As you may have heard, there was a bit of a kerfuffle last weekend when someone noticed that New England Patriots quarterback Tom Brady hadn't been wearing the NFL logo on his helmet during the preseason, which led some observers to wonder if this might have been a silent protest regarding his season-opening suspension. (Brady, for his part, has reportedly said he wasn't aware that the logo was missing.)
That raises an interesting question: When did the NFL logo get added to players' helmets anyway? And what's the logo's history?
Let's start with that last question. The NFL adopted a shield-based logo in 1940. No designer has ever been credited. The original version featured pinstripes, which were removed in 1970. The current version, adopted in 2008, features eight stars -- one for each NFL division -- and a football rendering based on the ball used on the Lombardi Trophy.
A variation of the logo was created to celebrate the league's 50th anniversary in 1969. All NFL teams wore the anniversary logo as a jersey patch on their left sleeves or shoulders that season. It marked the first appearance of the league's logo -- or something very much like it -- on team uniforms, although that didn't start a trend. It would be more than two decades before players once again wore the shield.
The league logo didn't reappear on NFL uniforms until the start of the 1991 season, when it was added to the base of the jersey collar, the upper-left pant leg, and the back-left base of the helmet. This means, among other things, that the last NFL game without the league logo on the uniforms was Super Bowl XXV, and that the last play without the league logo on the uniforms was Scott Norwood's infamous missed field goal attempt:
The jersey collar logo has stayed in place for 25 years now, but it has undergone some format changes. It began as a small patch, which was worn from 1991 through 2001. Then it morphed into a slightly larger patch with a white background and the word "Equipment" above the shield, which was worn from 2002 through 2011 (with the shield itself being updated in 2008, reflecting the logo revision described earlier). And then in 2012, when Nike took over from Reebok as the league's uniform outfitter, the patch was replaced by a small plastic chip, and the white background and "Equipment" were eliminated.
The logo on the pants has undergone the same changes as the one on the jersey, with one additional development: When the patch was replaced by the chip in 2012, the logo also moved from the left pant leg to the right.
That brings us to the logo on the helmet, which may or may not have been Tom Brady's recent bête noir. The helmet logo decal always has been in roughly the same spot since its 1991 debut, but it has been modified many times over the years -- sometimes on a league-wide basis and sometimes by individual teams. For example:
• When Pittsburgh Steelers owner Art Rooney Sr. died in 1988, two Steelers opponents -- the Dallas Cowboys and the Philadelphia Eagles -- honored him by wearing memorial decals based on the NFL logo. The Eagles even upped the ante by wearing the memorial on the front of their helmets, which appears to be the only time the NFL shield (or something clearly based on it) has appeared on a helmet front.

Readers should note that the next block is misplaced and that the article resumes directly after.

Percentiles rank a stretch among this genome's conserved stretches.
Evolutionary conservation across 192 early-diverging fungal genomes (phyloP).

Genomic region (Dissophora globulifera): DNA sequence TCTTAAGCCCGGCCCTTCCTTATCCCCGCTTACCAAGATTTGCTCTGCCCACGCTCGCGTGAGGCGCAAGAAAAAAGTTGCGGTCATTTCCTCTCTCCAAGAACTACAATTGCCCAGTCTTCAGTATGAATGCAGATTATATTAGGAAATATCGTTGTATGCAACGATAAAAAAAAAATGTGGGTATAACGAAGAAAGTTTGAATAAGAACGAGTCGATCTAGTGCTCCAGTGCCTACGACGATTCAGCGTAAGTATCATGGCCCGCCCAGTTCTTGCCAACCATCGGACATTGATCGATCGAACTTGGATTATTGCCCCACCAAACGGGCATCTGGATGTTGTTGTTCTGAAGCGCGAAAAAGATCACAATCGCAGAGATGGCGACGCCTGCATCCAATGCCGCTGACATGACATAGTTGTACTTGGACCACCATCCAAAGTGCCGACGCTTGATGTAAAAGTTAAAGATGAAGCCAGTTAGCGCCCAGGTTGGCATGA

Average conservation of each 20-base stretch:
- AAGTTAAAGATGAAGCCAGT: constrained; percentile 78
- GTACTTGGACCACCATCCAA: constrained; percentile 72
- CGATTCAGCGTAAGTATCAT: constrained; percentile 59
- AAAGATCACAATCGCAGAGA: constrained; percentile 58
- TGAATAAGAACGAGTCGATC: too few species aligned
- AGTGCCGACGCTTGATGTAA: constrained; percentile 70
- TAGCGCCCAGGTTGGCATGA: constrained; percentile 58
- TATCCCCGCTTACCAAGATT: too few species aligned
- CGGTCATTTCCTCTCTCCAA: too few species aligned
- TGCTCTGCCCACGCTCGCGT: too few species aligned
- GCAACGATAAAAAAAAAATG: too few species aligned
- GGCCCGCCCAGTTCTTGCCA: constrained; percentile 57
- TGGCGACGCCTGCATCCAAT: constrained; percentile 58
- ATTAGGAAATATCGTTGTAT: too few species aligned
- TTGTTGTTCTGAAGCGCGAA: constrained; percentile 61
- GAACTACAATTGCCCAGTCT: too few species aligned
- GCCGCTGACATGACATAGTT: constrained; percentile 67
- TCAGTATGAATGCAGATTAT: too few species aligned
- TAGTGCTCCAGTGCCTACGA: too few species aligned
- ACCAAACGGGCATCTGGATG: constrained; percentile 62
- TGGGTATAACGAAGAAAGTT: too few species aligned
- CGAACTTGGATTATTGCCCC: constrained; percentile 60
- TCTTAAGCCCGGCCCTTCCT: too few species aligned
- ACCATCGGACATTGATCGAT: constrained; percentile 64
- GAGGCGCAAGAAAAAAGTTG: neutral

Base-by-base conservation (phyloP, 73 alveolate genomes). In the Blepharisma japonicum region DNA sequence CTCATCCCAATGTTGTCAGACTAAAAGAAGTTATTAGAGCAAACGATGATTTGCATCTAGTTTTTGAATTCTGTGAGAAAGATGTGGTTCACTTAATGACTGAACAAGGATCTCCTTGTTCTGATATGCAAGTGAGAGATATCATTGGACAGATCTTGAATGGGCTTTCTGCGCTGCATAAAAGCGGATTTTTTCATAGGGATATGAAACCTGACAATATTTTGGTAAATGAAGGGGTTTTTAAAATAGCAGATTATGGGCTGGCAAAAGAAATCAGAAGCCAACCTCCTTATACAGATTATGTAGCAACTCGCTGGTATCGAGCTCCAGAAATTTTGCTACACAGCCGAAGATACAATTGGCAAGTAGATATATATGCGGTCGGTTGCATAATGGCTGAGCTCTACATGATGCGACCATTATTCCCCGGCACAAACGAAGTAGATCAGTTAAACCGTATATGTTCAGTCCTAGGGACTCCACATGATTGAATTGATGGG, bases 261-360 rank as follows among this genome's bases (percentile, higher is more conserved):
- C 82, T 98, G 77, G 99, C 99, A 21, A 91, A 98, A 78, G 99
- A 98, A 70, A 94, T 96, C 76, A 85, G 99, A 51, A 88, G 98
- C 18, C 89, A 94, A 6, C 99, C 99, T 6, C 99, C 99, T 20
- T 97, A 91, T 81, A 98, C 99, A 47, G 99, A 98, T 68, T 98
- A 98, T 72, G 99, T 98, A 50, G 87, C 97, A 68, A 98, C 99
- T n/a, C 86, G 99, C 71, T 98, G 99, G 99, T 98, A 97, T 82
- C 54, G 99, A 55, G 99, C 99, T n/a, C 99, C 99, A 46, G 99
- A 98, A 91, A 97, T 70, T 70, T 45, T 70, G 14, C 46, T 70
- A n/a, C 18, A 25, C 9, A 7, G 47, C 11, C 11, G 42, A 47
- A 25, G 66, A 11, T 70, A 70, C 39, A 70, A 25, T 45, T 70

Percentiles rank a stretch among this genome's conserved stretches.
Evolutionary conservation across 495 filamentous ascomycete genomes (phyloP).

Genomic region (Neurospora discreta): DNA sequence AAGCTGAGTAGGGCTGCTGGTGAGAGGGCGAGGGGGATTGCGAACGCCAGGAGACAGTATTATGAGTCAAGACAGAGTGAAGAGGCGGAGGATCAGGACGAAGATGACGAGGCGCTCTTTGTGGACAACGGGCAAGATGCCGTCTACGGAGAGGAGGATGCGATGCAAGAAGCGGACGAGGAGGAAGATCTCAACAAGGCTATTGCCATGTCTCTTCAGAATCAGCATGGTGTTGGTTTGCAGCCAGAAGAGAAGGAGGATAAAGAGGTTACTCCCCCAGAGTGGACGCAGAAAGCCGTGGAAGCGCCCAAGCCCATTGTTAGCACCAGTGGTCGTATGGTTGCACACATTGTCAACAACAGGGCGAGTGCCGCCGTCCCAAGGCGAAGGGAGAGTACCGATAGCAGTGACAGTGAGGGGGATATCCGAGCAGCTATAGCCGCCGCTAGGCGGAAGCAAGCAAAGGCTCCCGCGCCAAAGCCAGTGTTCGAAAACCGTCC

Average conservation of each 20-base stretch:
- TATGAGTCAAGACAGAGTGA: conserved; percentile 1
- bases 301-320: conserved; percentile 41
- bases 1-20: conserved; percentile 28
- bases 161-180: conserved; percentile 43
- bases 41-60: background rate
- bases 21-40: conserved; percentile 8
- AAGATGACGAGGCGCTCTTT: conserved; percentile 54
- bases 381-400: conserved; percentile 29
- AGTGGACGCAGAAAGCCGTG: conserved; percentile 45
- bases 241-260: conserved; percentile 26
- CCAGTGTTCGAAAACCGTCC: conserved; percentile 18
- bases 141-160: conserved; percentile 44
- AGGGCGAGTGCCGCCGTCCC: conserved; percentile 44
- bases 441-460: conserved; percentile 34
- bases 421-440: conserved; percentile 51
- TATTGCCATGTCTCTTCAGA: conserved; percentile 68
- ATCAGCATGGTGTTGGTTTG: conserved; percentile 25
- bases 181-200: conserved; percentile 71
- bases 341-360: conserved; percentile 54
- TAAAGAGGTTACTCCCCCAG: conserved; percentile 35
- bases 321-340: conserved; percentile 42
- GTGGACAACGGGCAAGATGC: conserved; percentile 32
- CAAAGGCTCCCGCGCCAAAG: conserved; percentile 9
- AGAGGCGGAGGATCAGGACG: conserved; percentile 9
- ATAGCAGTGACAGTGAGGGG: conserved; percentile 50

• When NFL commissioner Pete Rozelle died in December 1996, about a month and a half before Super Bowl XXXI, it was decided that the two Super Bowl teams -- the Green Bay Packers and the Patriots, as it turned out -- would memorialize him with a decal based on the NFL logo instead of the standard shield.
• In recent years the helmet logo has been accessorized with ribbons during the league's two annual promotional pushes: pink for breast cancer awareness in October, and camouflage to salute the armed forces in November.
• When the NFL playoffs began last January, the teams that made the postseason began wearing a gold version of the shield on their helmets, part of the league's celebration of Super Bowl 50:
It's worth noting, incidentally, that the Patriots made the playoffs last season, eventually losing to the Denver Broncos in the AFC Championship Game. Brady was wearing the gold logo in that game, as were all the other New England players. If he's still using the same helmet shell from last season, that means the gold logo had to be removed and a new one in the standard NFL colors had to be added. Is it possible that it simply got lost in the shuffle? We'll likely never know for sure. But you can bet that your friendly uniform columnist will have his eye trained on the back of Brady's helmet when he completes his suspension and returns to action in Week 5.
If Brady really did remove the logo from his uniform, he wouldn't be the first NFL player to do so. The great Washington wide receiver Art Monk routinely had the shield removed from his jersey in the early 1990s (including in Super Bowl XXVI, and while setting the all-time receptions record in 1992), supposedly because he felt he represented the team, not the league.
Would Monk get away with that today? No way. But uniform scrutiny was much lower in those days -- a simpler, more innocent time.
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Paul Lukas thinks it's weird that Roger Goodell always talks about " protecting the shield," because a shield is supposed to provide protection, not need protection, right? If you liked this column, you'll probably like his Uni Watch Blog, plus you can follow him on Twitter and Facebook. Want to learn about his Uni Watch Membership Program, be added to his mailing list so you'll always know when a new column has been posted or just ask him a question? Contact him here.